Saturday, 5 July 2014

Blu-ray Review: Under The Skin

Adapted from Michel Faber's novel, 'Under The Skin' underwent a ten year gestation period to finally emerge as a serious contender for film of the year. 'Under The Skin' begins with what first appears to be the docking of a spaceship before we realise it's actually the construction of the human eye, followed by a succession of words repeated and spoken in English. The re-birth of an alien being in human skin sets the scene for Scarlett Johansson to begin studying the UK wing
of Planet Earth in Glasgow.
A shopping centre, busy streets where day becomes night taking us to clubland and Scottish scenery, whether it's a beach of death or secluded snow-covered woods all form the tapestry of an alien planet ripe for discovery and learning.
The alien is slowly integrated into our society, luring single men with the prospect of the one thing that will entice them. The fact that the victims are single may suggest extra-terrestrial policy deems their disappearance will not be as noticeable as a husband and father, but it seems more likely the alien is fascinated by the unattached and the fact that they choose to live alone.
The death scenes in this film - which mostly take place in an area between two worlds - are beautifully staged and witnessed with no emotion: think back to the beach scene where reaction to human adversity and death are met with indifference, but in this case, familiarity can breed things other than contempt. An encounter with a deformed man installs compassion, or at least the stirrings of compassion in this visitor from the stars,who seems to be learning how to be human. We see from early in the film that she is not alone, with a being on a motorcycle monitoring encounters, interaction and reaction to this strange new world and its inhabitants. Is the creature slowly becoming human? Are the ebbs and flows of human existence beginning to take a grip?

It's a marvellous performance from Scarlett Johansson, who tailors her character to move from indifference to fascination to the germ of real feelings that may well take root and grow, threatening to cut short her allotted time on Earth.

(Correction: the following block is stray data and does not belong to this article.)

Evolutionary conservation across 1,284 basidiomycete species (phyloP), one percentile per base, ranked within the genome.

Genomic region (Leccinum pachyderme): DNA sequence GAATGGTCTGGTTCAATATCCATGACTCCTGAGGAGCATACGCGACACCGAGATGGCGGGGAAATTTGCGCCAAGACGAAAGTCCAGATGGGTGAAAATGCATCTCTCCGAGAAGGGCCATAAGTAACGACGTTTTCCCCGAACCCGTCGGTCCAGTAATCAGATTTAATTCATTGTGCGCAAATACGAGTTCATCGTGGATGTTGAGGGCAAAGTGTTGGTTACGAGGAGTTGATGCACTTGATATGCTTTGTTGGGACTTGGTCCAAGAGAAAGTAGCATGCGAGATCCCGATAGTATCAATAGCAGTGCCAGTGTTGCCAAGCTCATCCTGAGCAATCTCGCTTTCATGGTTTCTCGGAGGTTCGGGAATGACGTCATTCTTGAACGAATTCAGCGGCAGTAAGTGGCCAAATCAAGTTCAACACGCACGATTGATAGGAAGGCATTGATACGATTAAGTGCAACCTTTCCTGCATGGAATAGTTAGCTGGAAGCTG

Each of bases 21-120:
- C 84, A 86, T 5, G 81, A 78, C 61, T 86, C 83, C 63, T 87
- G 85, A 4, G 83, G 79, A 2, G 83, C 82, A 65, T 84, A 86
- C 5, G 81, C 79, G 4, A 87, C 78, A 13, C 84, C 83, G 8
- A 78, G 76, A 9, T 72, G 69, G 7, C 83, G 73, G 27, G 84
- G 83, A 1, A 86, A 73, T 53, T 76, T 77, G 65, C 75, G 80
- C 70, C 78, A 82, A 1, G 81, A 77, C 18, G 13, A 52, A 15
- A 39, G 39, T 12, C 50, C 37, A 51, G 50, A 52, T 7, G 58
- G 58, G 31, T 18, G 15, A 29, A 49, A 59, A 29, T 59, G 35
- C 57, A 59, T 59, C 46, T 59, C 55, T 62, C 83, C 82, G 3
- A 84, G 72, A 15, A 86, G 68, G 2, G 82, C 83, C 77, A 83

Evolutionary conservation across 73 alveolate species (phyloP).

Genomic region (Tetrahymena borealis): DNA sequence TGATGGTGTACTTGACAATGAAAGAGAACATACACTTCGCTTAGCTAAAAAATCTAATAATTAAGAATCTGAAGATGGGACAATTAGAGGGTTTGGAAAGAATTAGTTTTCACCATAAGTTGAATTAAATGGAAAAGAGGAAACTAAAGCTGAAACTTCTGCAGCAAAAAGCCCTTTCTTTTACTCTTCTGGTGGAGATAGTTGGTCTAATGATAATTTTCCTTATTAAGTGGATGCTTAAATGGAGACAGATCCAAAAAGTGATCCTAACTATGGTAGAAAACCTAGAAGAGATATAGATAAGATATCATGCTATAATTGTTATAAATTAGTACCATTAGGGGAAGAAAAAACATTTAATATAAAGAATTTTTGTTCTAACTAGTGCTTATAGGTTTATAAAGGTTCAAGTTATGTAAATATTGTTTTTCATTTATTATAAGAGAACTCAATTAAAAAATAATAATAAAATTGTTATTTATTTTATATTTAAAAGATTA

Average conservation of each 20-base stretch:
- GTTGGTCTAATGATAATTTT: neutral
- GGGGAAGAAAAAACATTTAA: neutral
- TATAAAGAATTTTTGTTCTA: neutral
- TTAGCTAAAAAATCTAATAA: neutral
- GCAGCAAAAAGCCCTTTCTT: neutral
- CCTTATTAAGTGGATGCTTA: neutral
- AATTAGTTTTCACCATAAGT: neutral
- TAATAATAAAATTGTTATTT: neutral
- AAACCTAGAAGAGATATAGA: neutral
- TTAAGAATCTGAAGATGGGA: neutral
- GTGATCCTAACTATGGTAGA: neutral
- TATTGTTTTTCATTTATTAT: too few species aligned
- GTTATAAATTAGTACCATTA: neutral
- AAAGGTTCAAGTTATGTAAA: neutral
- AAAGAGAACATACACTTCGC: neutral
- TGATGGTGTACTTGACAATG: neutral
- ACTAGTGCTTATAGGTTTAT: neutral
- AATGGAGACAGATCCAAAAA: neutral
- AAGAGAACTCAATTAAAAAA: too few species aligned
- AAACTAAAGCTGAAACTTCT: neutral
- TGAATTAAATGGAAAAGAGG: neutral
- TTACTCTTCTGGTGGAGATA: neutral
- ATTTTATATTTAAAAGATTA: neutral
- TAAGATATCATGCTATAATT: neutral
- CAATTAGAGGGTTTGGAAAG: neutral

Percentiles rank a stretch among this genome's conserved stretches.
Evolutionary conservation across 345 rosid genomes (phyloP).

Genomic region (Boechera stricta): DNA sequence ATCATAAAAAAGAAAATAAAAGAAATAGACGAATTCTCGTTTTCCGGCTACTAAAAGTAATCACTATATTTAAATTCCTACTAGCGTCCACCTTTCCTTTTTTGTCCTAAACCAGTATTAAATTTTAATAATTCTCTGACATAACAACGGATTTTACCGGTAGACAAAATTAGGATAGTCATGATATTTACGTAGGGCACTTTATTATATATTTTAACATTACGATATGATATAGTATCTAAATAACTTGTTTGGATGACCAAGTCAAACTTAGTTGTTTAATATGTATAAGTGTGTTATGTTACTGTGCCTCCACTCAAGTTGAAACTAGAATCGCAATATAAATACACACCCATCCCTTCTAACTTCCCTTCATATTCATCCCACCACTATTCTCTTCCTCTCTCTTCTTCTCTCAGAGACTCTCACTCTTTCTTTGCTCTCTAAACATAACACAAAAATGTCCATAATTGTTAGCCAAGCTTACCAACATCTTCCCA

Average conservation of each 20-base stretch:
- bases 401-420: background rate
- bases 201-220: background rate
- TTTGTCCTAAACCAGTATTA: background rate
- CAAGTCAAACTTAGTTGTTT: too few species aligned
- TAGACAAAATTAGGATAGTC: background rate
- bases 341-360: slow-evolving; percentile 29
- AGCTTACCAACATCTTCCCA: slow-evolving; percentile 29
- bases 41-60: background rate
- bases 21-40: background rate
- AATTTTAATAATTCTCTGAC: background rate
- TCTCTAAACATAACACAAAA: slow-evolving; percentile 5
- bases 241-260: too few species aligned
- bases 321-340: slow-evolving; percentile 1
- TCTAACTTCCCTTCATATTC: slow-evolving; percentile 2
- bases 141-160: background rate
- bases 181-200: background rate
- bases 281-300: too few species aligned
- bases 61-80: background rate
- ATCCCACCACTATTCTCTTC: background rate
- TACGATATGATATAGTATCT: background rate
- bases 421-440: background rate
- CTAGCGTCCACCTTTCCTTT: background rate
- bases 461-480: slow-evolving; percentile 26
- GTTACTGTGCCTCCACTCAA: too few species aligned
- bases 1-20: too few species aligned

'Under The Skin' would make for a fascinating double-bill with Nic Roeg's 'The Man Who Fell To Earth', (though it's possibly open to debate whether David Bowie's character really was an alien) and will likely reach the same level of cult stardom over the years ahead. With multiple cameras that place us at one with the alien's vision of Earth, a suitably other-worldly score from Mica Levi and a wholly successful mix of professional actors and members of Joe Public who were approached by Johansson's character, totally unaware they were being filmed, this is an absorbing, haunting feature that casts its spell right from the word go. There really is too much going on here to fully take in on a single viewing: consider the opening scene and a comparison to 2001: A Space Odyssey, with the dawn of man replaced by the rebirth of one being into a different race; the use of mirrors, waiting for the alien to recognise what it's becoming, and the processing plant where naked victims enter a dark void and undergo an eerie transformation - food to sustain or just a means of disposing of living, breathing witnesses to intergalactic investigation? There's also a rather intriguing sidebar concerning the alien on the motorbike who may well have engineered the final act that will stay with you for a long time.
With 'Sexy Beast', 'Birth' and now 'Under The Skin' under his belt, director Jonathan Glazer is a major talent, and we await his next film with not a little impatience.

Studio Canal's Blu-ray presentation has a lot to take in, from the grey Glasgow streets shot verite-style, to countryside containing beautiful scenery and unforgiving terrain, and rendering them with clarity . Darker scenes contain plenty of detail, and interior sets such as the shopping centre and grocery store exhibit bright colours that really stand out in high definition.

As far as supplementary material is concerned, we get ten featurettes which run for a total of approximately 40 minutes. Camera, casting, editing, locations, music, poster design, script, sound and VFX are all covered, with input from Glazer and his crew. Kahleen Crawford (casting), Paul Watts (editor), Eugene Strange (location manager) and Mica Levi (music composer) are just a few of the team to speak about their accomplishments. The music, representing nature and undefined forces; the challenges posed by an almost daily arrival of 30 hours of footage to go through, and the search for a professional rider for some dangerous motorbike footage are all discussed, with the material covering pretty much all the bases. It would have been nice to see a Scarlett Johansson interview, featuring her take on the role and the film in general, but the absence of a director's commentary track maybe isn't such a bad thing. Jonathan Glazer speaks well on the interview footage and would undoubtedly make for an absorbing commentator, but 'Under The Skin' is very much a film where you draw your own conclusions and interpret events without directorial signposts.

'Under The Skin' is released on Blu-ray by Studio Canal on 14th July. If you missed this film at the cinema, be assured all the hype is fully justified. A masterpiece, no less.

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